Crushed (MA15+)

Strong Themes and Violence.

Australia 2016
Director writer: Megan Riakos
Featuring: Sarah Bishop, Les Hill, Roxane Wilson, Helmut Bakaitis, Jamie Irvine
Running time: 111 minutes
Original review: Justin Lowe, Hollywood Reporter
Extracted by: Peter Gillard

Ellia, a young woman returns to her family’s vineyard in rural Mudgee to attend the funeral of her father, Robert, following his unexpected death in a freak winery accident. Arriving home, she finds her mother, Sophie and uncle David fiercely hostile after her long absence and her younger sister Harriett attempting to hold together the family business with the help of their brother Zac. A police investigation coordinated by Ellia’s ex-boyfriend Lucas soon reveals that Robert was murdered and that the perpetrator staged the killing so it would appear that he died when barrels stored in the winery toppled over and crushed him.

Relying on circumstantial evidence related to Sophie’s plans for selling the winery that’s been in her husband’s family for more than 100 years, Lucas arrests her for Robert’s murder. As Ellia struggles to understand whether Sophie had any role in Robert’s demise, she faces hardened resentment from her family, who still blame her for the accidental death of her twin brother several years before, a tragedy that emotionally crippled her father and drove Ellia away from home. Suspicious of both her sister and mother, as well Lucas’ police investigation, Ellia feels increasingly isolated and threatened as she searches for clues to solving her father’s mysterious murder.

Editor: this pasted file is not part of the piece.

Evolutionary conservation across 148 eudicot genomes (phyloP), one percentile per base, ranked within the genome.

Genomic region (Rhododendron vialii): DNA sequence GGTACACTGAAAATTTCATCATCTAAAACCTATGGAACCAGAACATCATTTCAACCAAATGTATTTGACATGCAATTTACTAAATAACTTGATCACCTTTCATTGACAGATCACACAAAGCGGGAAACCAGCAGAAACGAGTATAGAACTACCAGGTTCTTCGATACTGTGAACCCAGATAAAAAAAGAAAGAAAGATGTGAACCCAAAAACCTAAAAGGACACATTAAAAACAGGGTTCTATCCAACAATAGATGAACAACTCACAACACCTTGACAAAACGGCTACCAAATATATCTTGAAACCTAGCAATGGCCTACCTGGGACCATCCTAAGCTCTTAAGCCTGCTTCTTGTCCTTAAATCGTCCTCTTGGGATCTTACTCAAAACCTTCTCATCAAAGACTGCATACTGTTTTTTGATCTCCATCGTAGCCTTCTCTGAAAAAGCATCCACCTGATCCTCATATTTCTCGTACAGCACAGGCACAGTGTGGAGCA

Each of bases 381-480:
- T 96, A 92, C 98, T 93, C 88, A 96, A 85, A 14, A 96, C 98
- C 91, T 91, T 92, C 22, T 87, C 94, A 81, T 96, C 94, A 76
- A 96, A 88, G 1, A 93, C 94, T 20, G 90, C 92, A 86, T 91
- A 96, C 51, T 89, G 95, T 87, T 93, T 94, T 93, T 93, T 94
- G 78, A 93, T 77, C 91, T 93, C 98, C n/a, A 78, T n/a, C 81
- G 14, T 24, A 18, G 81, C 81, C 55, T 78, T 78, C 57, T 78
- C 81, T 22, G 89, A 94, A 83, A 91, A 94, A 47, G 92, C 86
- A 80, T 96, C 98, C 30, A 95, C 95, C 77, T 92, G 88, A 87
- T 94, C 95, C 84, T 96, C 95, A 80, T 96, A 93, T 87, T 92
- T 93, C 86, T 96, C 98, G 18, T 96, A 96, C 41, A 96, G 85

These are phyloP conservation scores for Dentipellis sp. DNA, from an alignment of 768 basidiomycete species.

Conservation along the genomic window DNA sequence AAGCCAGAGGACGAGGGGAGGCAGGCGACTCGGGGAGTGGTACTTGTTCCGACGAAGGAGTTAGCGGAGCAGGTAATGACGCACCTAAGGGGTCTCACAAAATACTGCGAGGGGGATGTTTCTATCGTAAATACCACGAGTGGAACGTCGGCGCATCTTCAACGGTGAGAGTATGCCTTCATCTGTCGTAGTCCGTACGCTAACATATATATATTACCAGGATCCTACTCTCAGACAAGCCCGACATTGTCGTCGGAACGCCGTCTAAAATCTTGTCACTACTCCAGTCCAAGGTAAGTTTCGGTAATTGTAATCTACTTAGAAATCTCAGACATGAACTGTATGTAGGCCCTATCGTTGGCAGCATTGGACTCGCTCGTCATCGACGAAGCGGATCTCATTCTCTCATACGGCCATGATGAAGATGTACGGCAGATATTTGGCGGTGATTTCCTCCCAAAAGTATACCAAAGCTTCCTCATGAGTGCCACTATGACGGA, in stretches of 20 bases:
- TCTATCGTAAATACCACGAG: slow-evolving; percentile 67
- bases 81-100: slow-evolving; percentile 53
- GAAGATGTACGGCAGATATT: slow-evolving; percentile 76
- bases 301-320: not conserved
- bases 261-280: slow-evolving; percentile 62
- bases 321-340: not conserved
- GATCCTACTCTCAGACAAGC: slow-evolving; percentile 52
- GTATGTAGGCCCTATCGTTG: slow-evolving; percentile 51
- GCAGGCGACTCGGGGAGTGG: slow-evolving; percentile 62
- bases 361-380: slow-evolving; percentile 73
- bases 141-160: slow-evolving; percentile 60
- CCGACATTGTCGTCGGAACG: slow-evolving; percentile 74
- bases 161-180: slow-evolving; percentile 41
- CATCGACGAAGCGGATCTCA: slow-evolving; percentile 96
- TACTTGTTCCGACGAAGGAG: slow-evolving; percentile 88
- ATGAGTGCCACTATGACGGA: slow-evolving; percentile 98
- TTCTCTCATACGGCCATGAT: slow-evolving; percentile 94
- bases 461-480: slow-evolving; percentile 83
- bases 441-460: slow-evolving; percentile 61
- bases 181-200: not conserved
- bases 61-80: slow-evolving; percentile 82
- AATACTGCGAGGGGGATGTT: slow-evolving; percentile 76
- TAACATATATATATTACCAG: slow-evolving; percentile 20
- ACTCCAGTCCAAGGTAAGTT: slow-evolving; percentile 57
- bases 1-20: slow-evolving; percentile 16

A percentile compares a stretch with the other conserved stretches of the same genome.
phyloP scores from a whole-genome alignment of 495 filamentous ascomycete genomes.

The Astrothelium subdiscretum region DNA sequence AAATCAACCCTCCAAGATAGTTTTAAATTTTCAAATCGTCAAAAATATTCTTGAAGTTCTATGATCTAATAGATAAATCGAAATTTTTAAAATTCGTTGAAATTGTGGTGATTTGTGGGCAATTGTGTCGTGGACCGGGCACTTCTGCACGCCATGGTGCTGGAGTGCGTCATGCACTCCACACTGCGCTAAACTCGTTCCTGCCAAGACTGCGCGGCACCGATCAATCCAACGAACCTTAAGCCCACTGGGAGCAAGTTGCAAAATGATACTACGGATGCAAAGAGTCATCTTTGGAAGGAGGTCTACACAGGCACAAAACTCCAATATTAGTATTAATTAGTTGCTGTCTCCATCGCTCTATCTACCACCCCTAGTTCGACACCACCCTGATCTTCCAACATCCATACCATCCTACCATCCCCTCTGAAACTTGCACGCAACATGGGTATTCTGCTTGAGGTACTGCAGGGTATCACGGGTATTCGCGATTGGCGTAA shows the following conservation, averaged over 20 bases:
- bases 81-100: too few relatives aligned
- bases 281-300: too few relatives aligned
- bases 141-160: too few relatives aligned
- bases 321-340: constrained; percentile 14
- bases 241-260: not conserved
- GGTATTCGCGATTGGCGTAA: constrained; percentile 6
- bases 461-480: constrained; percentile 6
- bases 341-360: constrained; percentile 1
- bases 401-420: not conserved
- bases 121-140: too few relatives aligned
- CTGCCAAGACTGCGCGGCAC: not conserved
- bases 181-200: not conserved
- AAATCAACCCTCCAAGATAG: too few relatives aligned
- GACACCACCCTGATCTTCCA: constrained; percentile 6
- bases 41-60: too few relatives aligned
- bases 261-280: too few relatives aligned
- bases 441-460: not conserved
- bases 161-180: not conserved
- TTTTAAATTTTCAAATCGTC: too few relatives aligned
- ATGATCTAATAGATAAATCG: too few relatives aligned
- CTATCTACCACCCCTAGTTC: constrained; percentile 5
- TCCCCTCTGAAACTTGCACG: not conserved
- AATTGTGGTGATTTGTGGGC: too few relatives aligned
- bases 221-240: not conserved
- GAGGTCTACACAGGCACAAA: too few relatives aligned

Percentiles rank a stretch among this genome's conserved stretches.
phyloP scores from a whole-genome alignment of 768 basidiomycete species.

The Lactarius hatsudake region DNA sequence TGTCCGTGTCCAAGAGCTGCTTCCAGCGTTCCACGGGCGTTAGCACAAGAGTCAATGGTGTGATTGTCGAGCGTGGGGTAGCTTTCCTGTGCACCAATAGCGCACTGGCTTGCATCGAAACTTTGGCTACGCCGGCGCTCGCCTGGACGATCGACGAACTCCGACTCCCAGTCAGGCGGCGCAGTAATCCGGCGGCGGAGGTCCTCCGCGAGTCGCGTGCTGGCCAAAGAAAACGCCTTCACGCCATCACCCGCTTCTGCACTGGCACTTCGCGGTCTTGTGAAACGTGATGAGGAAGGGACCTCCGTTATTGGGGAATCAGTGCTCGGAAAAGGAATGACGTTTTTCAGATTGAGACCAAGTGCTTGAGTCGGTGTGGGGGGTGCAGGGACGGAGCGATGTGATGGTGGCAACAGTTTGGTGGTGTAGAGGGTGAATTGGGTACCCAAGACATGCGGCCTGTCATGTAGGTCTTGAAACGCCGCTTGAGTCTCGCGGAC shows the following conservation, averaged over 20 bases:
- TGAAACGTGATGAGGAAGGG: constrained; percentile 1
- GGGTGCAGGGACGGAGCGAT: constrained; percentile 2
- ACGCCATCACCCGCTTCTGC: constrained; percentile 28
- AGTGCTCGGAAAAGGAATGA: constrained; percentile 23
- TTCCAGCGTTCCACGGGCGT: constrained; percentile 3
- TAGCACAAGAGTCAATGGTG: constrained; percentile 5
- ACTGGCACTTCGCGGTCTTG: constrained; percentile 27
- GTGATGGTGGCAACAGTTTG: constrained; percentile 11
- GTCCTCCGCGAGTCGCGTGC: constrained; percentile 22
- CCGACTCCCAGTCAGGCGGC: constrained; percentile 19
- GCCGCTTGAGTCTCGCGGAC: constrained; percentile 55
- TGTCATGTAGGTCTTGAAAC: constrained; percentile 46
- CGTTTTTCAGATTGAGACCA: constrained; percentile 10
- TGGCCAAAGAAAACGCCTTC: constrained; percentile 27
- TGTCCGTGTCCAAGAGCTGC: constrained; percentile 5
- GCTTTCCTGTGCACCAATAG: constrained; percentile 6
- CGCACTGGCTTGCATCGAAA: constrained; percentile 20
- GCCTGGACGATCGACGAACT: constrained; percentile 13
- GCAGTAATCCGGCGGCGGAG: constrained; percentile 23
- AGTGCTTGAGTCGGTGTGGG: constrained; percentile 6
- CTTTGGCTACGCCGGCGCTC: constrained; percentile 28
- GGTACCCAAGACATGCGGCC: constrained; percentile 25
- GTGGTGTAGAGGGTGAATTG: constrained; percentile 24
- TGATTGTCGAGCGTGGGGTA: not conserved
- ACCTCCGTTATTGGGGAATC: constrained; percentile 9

Riakos sets an ambitious agenda for her first feature with a script that spins out more plot points than it can ultimately resolve (including a wide-ranging agribusiness conspiracy) while notching a surprisingly high body count for a modestly scaled mystery. Overall, she handles the principal action fairly smoothly, guiding Ellia through the requisite steps of her investigation, which Bishop pursues with a mixture of concern for the well-being of Ellia’s family and frustration with their penchant for secrecy.

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